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Sitting pretty: 3 vets, 3 jobs with big growth potential

Jul. 2, 2012 - 12:13PM   |   Last Updated: Jul. 2, 2012 - 12:13PM  |  
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BREAKING IN

What you’ll need to start out in three of the nation’s fastest-growing careers:
* HVAC: Most technicians will take technical classes at trade schools or community colleges or learn through hands-on training in a range of armed forces jobs. Industry accreditation is available. Business ownership takes all of these, along with entrepreneurial know-how.
* Software engineer: Applicants will have at least a bachelor’s degree and familiarity with computer systems. In addition to technical skills, it helps to have some expertise in business.
* Home health: Caregivers train on the job. Supervisors and small-business owners should have some background in health care along with basic business skills.

George Unsinger's job isn't glamorous: He's got a big vacuum that sucks the muck out of air ducts.

That's about it.

But Unsinger, who retired as an Air Force major in 2008, isn't complaining.

As owner of a DUCTZ franchise in Charleston, S.C., he employs three people, makes a tidy living and — best of all — he's on the crest of a rising wave.

"The consumer base is getting more knowledgeable about the need for better indoor air quality. When they see a possible solution to those issues, that drives the phone call right to a company like ours," he said.

It's not just wishful thinking: HVAC (heating, ventilation and air conditioning) is projected to be one of the fastest-growing industries from now through 2018.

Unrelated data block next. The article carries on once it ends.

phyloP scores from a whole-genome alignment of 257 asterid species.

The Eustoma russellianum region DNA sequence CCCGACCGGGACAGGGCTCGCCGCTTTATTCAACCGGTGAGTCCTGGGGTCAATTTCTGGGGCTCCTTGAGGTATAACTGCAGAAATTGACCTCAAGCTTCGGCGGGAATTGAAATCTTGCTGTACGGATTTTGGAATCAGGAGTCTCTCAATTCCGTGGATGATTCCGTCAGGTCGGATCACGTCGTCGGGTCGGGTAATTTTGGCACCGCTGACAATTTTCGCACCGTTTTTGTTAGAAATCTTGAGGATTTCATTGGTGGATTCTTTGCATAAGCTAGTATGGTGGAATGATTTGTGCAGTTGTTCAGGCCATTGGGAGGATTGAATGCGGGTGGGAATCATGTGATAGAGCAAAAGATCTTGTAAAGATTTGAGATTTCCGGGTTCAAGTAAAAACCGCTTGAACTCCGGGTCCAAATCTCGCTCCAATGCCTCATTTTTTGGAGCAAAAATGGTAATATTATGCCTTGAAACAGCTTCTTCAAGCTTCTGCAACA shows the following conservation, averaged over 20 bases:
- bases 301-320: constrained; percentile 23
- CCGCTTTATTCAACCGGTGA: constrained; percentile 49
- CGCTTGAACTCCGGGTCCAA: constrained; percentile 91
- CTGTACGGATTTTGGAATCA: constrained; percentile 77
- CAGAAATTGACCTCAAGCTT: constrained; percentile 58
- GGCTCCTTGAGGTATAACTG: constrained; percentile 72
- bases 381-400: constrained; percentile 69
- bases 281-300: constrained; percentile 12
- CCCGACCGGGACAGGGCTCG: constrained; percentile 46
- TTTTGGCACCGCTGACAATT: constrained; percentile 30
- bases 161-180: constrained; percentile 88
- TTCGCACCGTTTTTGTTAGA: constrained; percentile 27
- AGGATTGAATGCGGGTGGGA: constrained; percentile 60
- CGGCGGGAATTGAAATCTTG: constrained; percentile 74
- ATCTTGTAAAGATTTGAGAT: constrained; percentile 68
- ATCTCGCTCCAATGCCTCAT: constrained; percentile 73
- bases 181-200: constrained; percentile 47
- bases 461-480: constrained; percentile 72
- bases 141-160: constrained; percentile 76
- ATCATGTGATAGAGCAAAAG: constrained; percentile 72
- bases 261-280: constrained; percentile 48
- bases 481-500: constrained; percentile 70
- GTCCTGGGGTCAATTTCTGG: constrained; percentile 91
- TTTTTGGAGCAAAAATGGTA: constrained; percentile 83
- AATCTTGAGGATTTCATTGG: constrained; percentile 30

For statistical purposes, the Bureau of Labor Statistics groups HVAC with plumbing.

Together, these fields are on track to grow 29 percent from 2008 to 2018, when the two industries' U.S. employment will top 1.26 million people.

For those with a more technical inclination, software engineering is expected to grow 21 percent in the same period.

It's a great choice for former troops, said Dan Kasun, Microsoft senior director for U.S. public sector development.

Service members "have a strong handle on structure and process, and that is something you need to be a good developer," Kasun said. "There's also a tremendous amount of domain expertise in the military: understanding how procurement happens, how to find resources, how to build solutions for different needs."

People don't realize software design these days is as much about furthering business needs as it is about typing in code, he said.

"Whether it is in a business function or a field function, whether it is working in a medical scenario or a communications scenario, those are all experiences military people can leverage and bring to the market."

Not interested in duct work or programming? The BLS also predicts sweeping growth across the health care industry. Medical office jobs, diagnostics labs, personal care and services to the elderly — all rank as fast-growth fields.

In fact, 10 of the 20 fastest-growing occupations are related to health care.

Among the most robust is home health care, expected to grow a whopping 46 percent.

It has proved a good fit for Stephanie Weems, a former airman first class. She left the service in 1997 and went on to buy the Columbus, Ohio, franchise of Age Advantage Home Care Services.

"There is always going to be a need for it," Weems said. "Nobody wants to go into a nursing home, and our goal is to keep people at home where they are comfortable, to get them a good quality of life."

The outlook for this field is rosy. The cost of nursing home care, the aging population and the availability of improved medical technologies all should drive increasing demand for these kinds of services.

Still, the business presents its share of challenges.

Labor can be hard to come by, and an owner still has to do the legwork to find potential clientele.

"It's not like buying a McDonald's franchise where you know there is going to be a steady income. It takes a lot of work to take care of clients, and if you go in just thinking you are going to make a lot of money at it right away, that's probably not going to happen," Weems said.

"It has great potential if you do it right and you go into it for the right reasons."

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